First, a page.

“You get the occasional person that hates it here,” he says, a perpetual half-grin, half-smirk on his face. “They’re the kind of people who don’t realize that Costa Rica has ants or snakes or hot weather.”

But Dirlik’s excellent new record, released seven months after he left North Carolina, doesn’t exactly depict a paradise. Instead, Songs From the Last Time I Died reflects the climate of late 2014, a bleak personal stretch for Dirlik that led directly to his exit. He was in the depths of a bad breakup, and Caltrop seemed to be disintegrating. He’d had the same job for a decade and the same house on the Eno River for just as long. He loved both, but, at the age of 41, he bristled at the thought of getting stuck with them for the rest of his life. He penned a handful of tender, heartbroken pop cuts, about as far removed from Caltrop’s viscous churn as he could get, and left for Costa Rica.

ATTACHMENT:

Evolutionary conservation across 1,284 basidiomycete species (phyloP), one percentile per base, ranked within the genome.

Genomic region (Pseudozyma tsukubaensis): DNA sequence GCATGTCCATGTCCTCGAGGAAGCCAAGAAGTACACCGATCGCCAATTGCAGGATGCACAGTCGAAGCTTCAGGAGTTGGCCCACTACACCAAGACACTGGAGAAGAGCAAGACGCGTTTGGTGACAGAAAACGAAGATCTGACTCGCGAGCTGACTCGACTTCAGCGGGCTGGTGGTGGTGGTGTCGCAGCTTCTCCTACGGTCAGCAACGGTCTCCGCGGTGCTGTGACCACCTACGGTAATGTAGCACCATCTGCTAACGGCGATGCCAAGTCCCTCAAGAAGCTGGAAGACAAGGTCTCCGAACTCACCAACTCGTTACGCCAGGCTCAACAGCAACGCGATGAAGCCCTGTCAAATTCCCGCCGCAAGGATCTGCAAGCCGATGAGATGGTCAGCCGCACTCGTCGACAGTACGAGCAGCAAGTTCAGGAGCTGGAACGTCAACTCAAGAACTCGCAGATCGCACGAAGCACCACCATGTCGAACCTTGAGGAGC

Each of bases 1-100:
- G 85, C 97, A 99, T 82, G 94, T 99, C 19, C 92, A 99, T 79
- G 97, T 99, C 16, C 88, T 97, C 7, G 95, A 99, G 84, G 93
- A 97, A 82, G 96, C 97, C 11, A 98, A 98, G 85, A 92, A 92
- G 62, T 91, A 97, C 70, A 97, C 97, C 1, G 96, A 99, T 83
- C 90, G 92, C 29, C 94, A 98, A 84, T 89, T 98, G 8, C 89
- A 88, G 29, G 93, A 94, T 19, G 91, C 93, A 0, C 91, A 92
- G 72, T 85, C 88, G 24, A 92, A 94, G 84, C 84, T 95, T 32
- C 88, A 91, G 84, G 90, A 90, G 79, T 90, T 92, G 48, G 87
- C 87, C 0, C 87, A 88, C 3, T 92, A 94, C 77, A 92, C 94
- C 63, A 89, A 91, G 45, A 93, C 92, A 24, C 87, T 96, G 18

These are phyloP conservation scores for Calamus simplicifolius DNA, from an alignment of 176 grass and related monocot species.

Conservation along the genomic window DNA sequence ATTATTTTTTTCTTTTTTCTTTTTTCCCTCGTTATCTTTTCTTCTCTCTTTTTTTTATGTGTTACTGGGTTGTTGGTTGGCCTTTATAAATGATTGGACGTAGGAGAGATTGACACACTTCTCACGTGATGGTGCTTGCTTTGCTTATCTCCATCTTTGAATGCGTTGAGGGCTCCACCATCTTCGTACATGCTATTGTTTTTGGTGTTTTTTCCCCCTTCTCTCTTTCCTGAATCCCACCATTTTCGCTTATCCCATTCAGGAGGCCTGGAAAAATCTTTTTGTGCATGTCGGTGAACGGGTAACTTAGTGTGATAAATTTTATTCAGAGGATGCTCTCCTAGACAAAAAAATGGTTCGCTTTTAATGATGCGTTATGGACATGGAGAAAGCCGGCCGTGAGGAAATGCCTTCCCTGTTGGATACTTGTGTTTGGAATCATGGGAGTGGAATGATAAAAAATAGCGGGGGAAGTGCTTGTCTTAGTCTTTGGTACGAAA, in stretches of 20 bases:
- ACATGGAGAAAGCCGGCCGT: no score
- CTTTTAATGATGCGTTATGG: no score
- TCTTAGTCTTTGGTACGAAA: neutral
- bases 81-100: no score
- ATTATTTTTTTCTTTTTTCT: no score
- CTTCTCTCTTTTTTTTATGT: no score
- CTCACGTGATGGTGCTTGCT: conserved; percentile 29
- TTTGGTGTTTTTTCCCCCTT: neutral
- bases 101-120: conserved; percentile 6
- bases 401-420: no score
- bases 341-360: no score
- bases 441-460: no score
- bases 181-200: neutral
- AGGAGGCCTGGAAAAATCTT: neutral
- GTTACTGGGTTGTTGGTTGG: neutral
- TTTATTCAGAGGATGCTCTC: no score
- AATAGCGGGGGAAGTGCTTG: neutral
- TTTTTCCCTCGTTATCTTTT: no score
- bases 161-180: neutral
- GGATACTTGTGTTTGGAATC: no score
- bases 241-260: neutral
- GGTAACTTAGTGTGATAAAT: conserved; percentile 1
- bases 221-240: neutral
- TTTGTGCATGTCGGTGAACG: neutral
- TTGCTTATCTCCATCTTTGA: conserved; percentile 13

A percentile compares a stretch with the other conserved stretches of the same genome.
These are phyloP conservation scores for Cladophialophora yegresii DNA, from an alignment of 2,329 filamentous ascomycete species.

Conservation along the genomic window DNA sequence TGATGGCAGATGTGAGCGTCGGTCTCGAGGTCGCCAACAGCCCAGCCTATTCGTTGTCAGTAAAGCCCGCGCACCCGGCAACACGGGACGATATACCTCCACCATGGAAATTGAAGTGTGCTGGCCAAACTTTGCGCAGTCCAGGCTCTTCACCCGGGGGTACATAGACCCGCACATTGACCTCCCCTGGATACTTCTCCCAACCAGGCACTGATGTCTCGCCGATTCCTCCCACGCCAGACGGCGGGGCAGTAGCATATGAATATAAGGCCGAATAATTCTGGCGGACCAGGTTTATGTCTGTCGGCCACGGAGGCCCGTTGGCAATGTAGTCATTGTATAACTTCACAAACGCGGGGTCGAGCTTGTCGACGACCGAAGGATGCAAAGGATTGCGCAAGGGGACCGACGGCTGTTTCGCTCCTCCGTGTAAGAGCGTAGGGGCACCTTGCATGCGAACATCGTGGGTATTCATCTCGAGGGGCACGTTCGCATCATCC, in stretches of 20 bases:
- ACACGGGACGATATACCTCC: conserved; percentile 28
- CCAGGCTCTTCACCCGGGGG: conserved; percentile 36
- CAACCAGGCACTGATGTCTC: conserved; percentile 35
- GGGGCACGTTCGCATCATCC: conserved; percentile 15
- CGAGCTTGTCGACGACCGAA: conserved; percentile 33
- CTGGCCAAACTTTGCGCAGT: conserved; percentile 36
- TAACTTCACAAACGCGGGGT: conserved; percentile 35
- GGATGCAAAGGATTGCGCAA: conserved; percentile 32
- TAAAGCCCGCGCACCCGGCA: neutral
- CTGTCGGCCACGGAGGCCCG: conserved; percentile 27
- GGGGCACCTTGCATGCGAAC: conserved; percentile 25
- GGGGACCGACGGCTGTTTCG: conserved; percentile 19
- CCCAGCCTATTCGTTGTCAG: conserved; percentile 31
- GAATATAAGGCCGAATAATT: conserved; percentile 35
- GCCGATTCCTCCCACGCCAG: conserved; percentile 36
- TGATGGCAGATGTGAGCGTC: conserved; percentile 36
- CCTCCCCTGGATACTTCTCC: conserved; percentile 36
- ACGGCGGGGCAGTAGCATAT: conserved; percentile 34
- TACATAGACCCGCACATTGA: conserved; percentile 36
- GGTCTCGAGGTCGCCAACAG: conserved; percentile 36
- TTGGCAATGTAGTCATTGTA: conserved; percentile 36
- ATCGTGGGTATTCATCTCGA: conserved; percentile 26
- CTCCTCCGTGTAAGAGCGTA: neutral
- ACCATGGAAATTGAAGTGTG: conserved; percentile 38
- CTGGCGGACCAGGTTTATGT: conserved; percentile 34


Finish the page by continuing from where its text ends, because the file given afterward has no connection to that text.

Songs stands now as a letter home from a musician who’s found a way to put out a record with no strings attachedand who is not coming back any time soon.

Huck Finn would rather surf.

Sam Taylor does not speak of Caltrop in the past tense.

“As we left it, nobody said, ‘It’s done,’” the band’s guitarist and vocalist says. “If I ended up back in a room with those dudes playing music at some point, I wouldn’t be surprised.”

Fellow guitarist Adam Nolton agrees; the four achieved machine-like tightness and intuitive chemistry, he says, and plenty of unfinished material remains.

Still, in 2012, Taylor moved back to Morehead City, where his parents, uncles, aunts and brother all live. For about two years, he made the three-hour-plus commute from the port town to the Triangle for practices. Touring and recording naturally slowed, and in 2014, he and drummer John Crouch became dads.